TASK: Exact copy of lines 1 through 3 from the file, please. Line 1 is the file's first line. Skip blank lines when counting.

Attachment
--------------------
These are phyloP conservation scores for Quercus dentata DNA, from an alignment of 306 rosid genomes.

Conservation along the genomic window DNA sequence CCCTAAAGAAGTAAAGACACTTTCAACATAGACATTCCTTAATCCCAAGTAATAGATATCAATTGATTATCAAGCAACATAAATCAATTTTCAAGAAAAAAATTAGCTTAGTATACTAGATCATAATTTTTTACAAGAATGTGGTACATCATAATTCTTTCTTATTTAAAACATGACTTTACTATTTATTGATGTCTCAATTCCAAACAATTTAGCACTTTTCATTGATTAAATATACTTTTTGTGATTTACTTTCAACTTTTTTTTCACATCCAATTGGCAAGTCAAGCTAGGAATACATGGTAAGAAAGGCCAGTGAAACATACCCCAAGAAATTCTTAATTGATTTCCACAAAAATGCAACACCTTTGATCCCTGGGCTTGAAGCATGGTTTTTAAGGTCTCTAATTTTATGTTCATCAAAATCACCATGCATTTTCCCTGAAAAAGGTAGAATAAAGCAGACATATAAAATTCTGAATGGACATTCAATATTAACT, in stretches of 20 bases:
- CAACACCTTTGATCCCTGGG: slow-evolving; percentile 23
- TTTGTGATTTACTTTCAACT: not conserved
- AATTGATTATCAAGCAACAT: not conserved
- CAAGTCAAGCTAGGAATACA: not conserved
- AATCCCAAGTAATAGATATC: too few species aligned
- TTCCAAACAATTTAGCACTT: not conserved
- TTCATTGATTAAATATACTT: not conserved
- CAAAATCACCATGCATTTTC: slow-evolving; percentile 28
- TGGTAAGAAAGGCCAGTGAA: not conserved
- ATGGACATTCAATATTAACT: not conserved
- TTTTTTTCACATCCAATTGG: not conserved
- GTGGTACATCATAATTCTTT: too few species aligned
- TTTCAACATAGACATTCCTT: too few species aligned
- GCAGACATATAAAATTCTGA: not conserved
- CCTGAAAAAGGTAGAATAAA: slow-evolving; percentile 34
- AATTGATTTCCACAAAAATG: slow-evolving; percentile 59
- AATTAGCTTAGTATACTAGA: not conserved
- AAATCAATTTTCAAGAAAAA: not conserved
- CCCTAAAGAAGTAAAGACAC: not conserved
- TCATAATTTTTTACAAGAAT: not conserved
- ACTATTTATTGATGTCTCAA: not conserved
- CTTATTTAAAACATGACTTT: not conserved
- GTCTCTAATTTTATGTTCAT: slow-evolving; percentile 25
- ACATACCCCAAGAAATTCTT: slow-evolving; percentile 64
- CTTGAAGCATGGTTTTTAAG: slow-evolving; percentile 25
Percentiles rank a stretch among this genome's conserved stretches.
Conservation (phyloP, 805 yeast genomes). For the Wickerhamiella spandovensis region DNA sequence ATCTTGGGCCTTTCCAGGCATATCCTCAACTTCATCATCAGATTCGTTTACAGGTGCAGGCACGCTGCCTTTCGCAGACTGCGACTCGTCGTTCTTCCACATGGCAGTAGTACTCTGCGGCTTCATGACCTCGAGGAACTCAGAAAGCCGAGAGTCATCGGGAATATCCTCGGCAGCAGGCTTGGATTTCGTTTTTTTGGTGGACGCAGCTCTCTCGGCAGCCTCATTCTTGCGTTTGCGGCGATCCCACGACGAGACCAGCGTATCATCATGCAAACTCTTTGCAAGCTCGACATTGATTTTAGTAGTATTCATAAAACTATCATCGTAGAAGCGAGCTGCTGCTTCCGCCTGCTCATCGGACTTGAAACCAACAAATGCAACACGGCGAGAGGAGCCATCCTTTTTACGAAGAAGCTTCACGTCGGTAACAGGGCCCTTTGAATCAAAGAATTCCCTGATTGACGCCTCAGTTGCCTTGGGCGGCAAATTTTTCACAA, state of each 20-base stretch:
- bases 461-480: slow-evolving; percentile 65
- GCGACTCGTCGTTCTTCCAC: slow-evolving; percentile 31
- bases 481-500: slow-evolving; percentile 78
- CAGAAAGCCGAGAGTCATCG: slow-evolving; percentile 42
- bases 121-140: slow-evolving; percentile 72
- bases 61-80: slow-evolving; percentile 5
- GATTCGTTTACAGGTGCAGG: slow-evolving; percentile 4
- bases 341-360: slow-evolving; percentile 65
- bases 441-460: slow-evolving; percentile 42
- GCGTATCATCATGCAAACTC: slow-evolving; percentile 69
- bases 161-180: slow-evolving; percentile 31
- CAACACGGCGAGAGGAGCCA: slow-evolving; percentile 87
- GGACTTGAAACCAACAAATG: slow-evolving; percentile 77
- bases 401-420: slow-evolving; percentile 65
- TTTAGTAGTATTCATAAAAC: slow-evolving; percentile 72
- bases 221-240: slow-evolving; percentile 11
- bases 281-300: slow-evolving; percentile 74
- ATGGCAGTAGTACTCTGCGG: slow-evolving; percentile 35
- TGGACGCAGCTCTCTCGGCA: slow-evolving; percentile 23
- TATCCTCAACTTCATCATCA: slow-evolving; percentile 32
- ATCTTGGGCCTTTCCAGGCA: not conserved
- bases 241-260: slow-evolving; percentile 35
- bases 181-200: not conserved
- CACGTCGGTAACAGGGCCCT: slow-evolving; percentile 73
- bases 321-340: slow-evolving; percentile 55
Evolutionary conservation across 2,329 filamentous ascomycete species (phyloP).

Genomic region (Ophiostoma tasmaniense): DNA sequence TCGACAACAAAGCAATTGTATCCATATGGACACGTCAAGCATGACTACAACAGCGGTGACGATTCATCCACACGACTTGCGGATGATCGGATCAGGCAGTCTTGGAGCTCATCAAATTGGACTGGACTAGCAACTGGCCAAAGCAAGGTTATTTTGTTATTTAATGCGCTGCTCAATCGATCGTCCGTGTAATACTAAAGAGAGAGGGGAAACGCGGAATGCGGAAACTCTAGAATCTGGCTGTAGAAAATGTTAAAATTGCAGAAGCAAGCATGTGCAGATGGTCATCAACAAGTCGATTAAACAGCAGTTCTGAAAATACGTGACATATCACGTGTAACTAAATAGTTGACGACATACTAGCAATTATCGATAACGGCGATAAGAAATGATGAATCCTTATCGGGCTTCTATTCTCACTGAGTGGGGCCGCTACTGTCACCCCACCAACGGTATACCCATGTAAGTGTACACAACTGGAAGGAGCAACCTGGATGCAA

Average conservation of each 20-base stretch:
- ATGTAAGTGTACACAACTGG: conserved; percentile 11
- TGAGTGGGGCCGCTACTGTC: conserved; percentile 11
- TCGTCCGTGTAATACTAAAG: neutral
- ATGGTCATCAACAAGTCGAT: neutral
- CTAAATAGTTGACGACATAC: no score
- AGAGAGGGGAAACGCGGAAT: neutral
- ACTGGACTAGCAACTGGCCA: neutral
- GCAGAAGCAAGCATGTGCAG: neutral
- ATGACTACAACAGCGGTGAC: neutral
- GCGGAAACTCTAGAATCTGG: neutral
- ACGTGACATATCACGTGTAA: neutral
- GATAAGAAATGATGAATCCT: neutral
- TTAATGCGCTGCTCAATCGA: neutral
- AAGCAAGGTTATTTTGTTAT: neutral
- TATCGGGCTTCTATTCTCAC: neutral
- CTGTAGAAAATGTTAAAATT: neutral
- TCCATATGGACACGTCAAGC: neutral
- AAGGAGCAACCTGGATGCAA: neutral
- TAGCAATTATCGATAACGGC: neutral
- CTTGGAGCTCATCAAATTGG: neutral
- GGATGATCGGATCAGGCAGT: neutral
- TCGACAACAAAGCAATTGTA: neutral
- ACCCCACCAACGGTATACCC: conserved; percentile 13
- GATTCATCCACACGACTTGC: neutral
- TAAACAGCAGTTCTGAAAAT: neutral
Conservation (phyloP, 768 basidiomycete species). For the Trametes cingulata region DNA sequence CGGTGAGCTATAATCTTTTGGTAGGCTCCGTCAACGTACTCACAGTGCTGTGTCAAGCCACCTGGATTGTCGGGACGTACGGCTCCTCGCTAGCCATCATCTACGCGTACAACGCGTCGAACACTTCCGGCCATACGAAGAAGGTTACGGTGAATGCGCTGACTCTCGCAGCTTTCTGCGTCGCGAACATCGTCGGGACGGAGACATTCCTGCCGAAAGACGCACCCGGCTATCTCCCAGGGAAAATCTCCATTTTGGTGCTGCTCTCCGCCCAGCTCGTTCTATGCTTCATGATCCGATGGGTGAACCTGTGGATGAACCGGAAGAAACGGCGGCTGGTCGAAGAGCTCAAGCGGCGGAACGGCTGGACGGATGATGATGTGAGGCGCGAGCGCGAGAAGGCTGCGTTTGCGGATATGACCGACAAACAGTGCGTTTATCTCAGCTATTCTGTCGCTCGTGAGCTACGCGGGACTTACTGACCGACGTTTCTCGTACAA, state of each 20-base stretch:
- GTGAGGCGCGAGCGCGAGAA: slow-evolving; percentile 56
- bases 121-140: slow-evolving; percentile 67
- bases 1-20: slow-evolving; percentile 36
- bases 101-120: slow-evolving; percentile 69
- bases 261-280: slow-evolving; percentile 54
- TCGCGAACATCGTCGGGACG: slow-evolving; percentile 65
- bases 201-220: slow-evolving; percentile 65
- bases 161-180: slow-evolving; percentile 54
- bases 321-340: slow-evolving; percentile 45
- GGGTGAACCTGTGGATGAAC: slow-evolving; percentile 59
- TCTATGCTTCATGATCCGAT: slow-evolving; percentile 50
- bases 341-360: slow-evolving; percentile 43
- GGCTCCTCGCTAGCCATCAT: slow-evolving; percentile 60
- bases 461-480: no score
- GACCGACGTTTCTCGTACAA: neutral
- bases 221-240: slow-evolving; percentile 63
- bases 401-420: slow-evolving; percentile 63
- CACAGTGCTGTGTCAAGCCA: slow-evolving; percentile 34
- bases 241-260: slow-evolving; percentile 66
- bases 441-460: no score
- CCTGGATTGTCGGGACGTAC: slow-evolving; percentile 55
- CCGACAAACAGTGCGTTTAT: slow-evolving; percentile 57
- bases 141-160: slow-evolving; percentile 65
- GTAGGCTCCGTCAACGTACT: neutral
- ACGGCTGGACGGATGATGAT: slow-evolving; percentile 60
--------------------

These are phyloP conservation scores for Quercus dentata DNA, from an alignment of 306 rosid genomes.

Conservation along the genomic window DNA sequence CCCTAAAGAAGTAAAGACACTTTCAACATAGACATTCCTTAATCCCAAGTAATAGATATCAATTGATTATCAAGCAACATAAATCAATTTTCAAGAAAAAAATTAGCTTAGTATACTAGATCATAATTTTTTACAAGAATGTGGTACATCATAATTCTTTCTTATTTAAAACATGACTTTACTATTTATTGATGTCTCAATTCCAAACAATTTAGCACTTTTCATTGATTAAATATACTTTTTGTGATTTACTTTCAACTTTTTTTTCACATCCAATTGGCAAGTCAAGCTAGGAATACATGGTAAGAAAGGCCAGTGAAACATACCCCAAGAAATTCTTAATTGATTTCCACAAAAATGCAACACCTTTGATCCCTGGGCTTGAAGCATGGTTTTTAAGGTCTCTAATTTTATGTTCATCAAAATCACCATGCATTTTCCCTGAAAAAGGTAGAATAAAGCAGACATATAAAATTCTGAATGGACATTCAATATTAACT, in stretches of 20 bases:
- CAACACCTTTGATCCCTGGG: slow-evolving; percentile 23